Why in-person education isn't dead yet...but a statistician could finish it off30 Jan 2012
A growing tend in education is to put lectures online, for free. The Kahn Academy, Stanford’s recent AI course, and Gary King’s new quantitative government course at Harvard are three of the more prominent examples. This new pedagogical format is more democratic, free, and helps people learn at their own pace. It has led some, including us here at Simply Statistics, to suggest that the future of graduate education lies in online courses. Or to forecast the end of in-class lectures.
All this excitement led John Cook to ask, “What do colleges sell?”. The answers he suggested were: (1) real credentials, like a degree, (2) motivation to ensure you did the work, and (3) feedback to tell you how you are doing. As John suggests, online lectures really only target motivated and self-starting learners. For graduate students, this may work (maybe), but for the vast majority of undergrads or high-school students, self-guided learning won’t work due to a lack of motivation.
I would suggest that until the feedback, assessment,and credentialing problems have been solved, online lectures are still more edu-tainment than education.
Of these problems, I think we are closest to solving the feedback problem with online quizes and tests to go with online lectures. What we haven’t solved are assessment and credentialing. The reason is there is no good system for verifying a person taking a quiz/test online is who they say they are. This issue has two consequences: (1) it is difficult to require that a person do online quizes/tests like we do with in-class quizes/tests and (2) it is difficult to believe credentials given to people who take courses online.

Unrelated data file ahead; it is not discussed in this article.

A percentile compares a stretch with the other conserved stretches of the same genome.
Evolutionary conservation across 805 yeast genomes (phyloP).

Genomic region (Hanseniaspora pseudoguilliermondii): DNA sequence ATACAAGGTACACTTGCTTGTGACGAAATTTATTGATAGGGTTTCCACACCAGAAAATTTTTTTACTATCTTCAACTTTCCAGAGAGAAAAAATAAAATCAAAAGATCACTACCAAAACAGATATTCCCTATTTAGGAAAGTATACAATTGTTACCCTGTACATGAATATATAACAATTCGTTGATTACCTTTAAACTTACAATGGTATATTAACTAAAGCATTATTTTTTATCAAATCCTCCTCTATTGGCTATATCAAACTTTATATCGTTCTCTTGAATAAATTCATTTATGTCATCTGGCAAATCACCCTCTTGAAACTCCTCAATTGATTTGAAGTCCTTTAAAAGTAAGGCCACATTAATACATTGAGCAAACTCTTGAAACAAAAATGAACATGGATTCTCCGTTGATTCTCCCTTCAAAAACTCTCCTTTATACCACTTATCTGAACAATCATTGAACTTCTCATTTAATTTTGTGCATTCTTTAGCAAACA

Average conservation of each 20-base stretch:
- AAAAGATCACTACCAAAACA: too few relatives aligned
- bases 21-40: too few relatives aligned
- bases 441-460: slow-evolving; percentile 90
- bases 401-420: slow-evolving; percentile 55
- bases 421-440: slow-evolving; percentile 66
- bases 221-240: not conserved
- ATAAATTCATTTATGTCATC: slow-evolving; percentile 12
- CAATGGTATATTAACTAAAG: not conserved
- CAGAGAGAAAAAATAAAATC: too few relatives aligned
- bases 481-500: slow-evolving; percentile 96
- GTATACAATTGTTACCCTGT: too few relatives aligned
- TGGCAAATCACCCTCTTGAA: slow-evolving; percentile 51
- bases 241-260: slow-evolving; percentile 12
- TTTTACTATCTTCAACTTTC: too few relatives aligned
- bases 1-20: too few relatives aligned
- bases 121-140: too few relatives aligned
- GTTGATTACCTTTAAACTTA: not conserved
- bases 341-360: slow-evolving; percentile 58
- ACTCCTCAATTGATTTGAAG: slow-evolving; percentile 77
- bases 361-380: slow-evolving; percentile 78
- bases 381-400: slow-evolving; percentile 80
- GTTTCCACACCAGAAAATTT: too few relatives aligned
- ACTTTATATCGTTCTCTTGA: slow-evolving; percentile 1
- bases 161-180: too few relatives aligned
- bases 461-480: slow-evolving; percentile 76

What does this have to do with statistics? Well, what we need is an Completely Automated Online Test for Student Identity (COATSI). People will notice a similarity between my acronym and the acronym for CAPTCHAs, the simple online Turing tests used to prove that you are a human and not a computer.
The properties of a COATSI need to be:
- Completely automated
- Provide tests that verify the identity of the student being assessed
- Can be used throughout an online quiz/test/assessment
- Are simple and easy to solve
I can’t think of a deterministic system that can be used for this purpose. My suspicion is that a COATSI will need to be statistical. For example, one idea is to have people sign in with Facebook, then at random intervals while they are solving problems, they have to identify their friends by name. If they do this quickly/consistently enough, they are verified as the person taking the test.
I don’t have a good solution to this problem yet; I’d love to hear more suggestions. I also think this seems like a potentially hugely important and very challenging problem for a motivated grad student or postdoc….